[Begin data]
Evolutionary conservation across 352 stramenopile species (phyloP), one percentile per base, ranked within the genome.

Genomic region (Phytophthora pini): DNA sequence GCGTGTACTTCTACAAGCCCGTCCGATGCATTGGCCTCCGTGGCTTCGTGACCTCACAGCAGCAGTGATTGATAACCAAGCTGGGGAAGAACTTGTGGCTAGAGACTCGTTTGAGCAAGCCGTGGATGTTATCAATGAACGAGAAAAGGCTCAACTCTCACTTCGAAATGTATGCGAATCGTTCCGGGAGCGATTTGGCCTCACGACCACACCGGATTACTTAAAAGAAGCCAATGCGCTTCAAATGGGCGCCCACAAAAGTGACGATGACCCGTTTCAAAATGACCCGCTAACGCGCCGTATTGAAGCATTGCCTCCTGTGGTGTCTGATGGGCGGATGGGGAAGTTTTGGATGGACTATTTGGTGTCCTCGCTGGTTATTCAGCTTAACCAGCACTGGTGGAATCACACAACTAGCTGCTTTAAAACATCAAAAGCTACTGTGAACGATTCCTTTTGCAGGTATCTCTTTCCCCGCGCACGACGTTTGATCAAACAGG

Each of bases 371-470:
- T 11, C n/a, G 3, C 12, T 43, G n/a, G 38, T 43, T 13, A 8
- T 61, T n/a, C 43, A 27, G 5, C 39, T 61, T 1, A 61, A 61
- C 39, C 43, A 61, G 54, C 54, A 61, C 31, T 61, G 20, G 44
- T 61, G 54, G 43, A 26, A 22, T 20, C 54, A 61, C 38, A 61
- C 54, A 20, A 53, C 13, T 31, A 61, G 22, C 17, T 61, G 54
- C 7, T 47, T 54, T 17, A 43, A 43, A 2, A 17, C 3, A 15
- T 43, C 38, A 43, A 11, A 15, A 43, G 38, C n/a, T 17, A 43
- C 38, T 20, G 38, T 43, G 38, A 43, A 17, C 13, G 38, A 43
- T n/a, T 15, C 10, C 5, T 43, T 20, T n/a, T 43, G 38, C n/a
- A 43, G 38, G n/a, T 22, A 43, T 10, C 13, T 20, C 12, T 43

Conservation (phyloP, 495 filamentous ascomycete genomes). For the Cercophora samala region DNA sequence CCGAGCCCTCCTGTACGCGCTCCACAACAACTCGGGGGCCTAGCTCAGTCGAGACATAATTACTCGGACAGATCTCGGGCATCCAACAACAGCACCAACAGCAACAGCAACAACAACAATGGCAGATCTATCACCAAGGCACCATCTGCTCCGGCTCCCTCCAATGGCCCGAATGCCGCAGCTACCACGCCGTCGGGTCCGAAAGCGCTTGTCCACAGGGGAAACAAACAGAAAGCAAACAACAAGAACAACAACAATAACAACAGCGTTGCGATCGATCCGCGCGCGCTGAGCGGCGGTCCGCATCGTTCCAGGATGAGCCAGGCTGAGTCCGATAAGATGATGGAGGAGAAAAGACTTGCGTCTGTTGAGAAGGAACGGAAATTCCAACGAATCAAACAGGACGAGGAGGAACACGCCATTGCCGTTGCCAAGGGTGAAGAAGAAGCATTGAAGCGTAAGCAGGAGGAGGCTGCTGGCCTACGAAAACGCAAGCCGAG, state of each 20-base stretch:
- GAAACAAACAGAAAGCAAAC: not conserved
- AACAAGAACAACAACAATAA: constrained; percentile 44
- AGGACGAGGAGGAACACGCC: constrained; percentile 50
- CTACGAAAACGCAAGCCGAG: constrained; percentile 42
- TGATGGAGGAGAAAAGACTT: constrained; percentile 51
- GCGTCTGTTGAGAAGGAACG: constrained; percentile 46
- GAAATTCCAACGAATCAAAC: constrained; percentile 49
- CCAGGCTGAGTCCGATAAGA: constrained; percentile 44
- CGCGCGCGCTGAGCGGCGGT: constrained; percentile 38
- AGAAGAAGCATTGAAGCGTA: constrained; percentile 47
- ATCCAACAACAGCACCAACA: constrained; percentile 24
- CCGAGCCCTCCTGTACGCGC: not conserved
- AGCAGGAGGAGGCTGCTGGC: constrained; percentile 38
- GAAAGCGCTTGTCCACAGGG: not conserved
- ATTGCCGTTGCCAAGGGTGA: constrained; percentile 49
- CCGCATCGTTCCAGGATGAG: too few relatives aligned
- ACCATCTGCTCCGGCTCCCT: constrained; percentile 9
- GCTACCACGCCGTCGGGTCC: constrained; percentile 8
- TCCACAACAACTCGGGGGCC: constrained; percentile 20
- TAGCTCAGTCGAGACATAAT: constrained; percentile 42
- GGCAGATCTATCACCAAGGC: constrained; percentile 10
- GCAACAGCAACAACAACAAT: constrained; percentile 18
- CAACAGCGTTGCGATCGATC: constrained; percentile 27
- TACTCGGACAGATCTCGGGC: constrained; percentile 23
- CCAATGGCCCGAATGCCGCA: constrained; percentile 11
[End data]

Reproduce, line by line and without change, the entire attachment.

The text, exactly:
Evolutionary conservation across 352 stramenopile species (phyloP), one percentile per base, ranked within the genome.

Genomic region (Phytophthora pini): DNA sequence GCGTGTACTTCTACAAGCCCGTCCGATGCATTGGCCTCCGTGGCTTCGTGACCTCACAGCAGCAGTGATTGATAACCAAGCTGGGGAAGAACTTGTGGCTAGAGACTCGTTTGAGCAAGCCGTGGATGTTATCAATGAACGAGAAAAGGCTCAACTCTCACTTCGAAATGTATGCGAATCGTTCCGGGAGCGATTTGGCCTCACGACCACACCGGATTACTTAAAAGAAGCCAATGCGCTTCAAATGGGCGCCCACAAAAGTGACGATGACCCGTTTCAAAATGACCCGCTAACGCGCCGTATTGAAGCATTGCCTCCTGTGGTGTCTGATGGGCGGATGGGGAAGTTTTGGATGGACTATTTGGTGTCCTCGCTGGTTATTCAGCTTAACCAGCACTGGTGGAATCACACAACTAGCTGCTTTAAAACATCAAAAGCTACTGTGAACGATTCCTTTTGCAGGTATCTCTTTCCCCGCGCACGACGTTTGATCAAACAGG

Each of bases 371-470:
- T 11, C n/a, G 3, C 12, T 43, G n/a, G 38, T 43, T 13, A 8
- T 61, T n/a, C 43, A 27, G 5, C 39, T 61, T 1, A 61, A 61
- C 39, C 43, A 61, G 54, C 54, A 61, C 31, T 61, G 20, G 44
- T 61, G 54, G 43, A 26, A 22, T 20, C 54, A 61, C 38, A 61
- C 54, A 20, A 53, C 13, T 31, A 61, G 22, C 17, T 61, G 54
- C 7, T 47, T 54, T 17, A 43, A 43, A 2, A 17, C 3, A 15
- T 43, C 38, A 43, A 11, A 15, A 43, G 38, C n/a, T 17, A 43
- C 38, T 20, G 38, T 43, G 38, A 43, A 17, C 13, G 38, A 43
- T n/a, T 15, C 10, C 5, T 43, T 20, T n/a, T 43, G 38, C n/a
- A 43, G 38, G n/a, T 22, A 43, T 10, C 13, T 20, C 12, T 43

Conservation (phyloP, 495 filamentous ascomycete genomes). For the Cercophora samala region DNA sequence CCGAGCCCTCCTGTACGCGCTCCACAACAACTCGGGGGCCTAGCTCAGTCGAGACATAATTACTCGGACAGATCTCGGGCATCCAACAACAGCACCAACAGCAACAGCAACAACAACAATGGCAGATCTATCACCAAGGCACCATCTGCTCCGGCTCCCTCCAATGGCCCGAATGCCGCAGCTACCACGCCGTCGGGTCCGAAAGCGCTTGTCCACAGGGGAAACAAACAGAAAGCAAACAACAAGAACAACAACAATAACAACAGCGTTGCGATCGATCCGCGCGCGCTGAGCGGCGGTCCGCATCGTTCCAGGATGAGCCAGGCTGAGTCCGATAAGATGATGGAGGAGAAAAGACTTGCGTCTGTTGAGAAGGAACGGAAATTCCAACGAATCAAACAGGACGAGGAGGAACACGCCATTGCCGTTGCCAAGGGTGAAGAAGAAGCATTGAAGCGTAAGCAGGAGGAGGCTGCTGGCCTACGAAAACGCAAGCCGAG, state of each 20-base stretch:
- GAAACAAACAGAAAGCAAAC: not conserved
- AACAAGAACAACAACAATAA: constrained; percentile 44
- AGGACGAGGAGGAACACGCC: constrained; percentile 50
- CTACGAAAACGCAAGCCGAG: constrained; percentile 42
- TGATGGAGGAGAAAAGACTT: constrained; percentile 51
- GCGTCTGTTGAGAAGGAACG: constrained; percentile 46
- GAAATTCCAACGAATCAAAC: constrained; percentile 49
- CCAGGCTGAGTCCGATAAGA: constrained; percentile 44
- CGCGCGCGCTGAGCGGCGGT: constrained; percentile 38
- AGAAGAAGCATTGAAGCGTA: constrained; percentile 47
- ATCCAACAACAGCACCAACA: constrained; percentile 24
- CCGAGCCCTCCTGTACGCGC: not conserved
- AGCAGGAGGAGGCTGCTGGC: constrained; percentile 38
- GAAAGCGCTTGTCCACAGGG: not conserved
- ATTGCCGTTGCCAAGGGTGA: constrained; percentile 49
- CCGCATCGTTCCAGGATGAG: too few relatives aligned
- ACCATCTGCTCCGGCTCCCT: constrained; percentile 9
- GCTACCACGCCGTCGGGTCC: constrained; percentile 8
- TCCACAACAACTCGGGGGCC: constrained; percentile 20
- TAGCTCAGTCGAGACATAAT: constrained; percentile 42
- GGCAGATCTATCACCAAGGC: constrained; percentile 10
- GCAACAGCAACAACAACAAT: constrained; percentile 18
- CAACAGCGTTGCGATCGATC: constrained; percentile 27
- TACTCGGACAGATCTCGGGC: constrained; percentile 23
- CCAATGGCCCGAATGCCGCA: constrained; percentile 11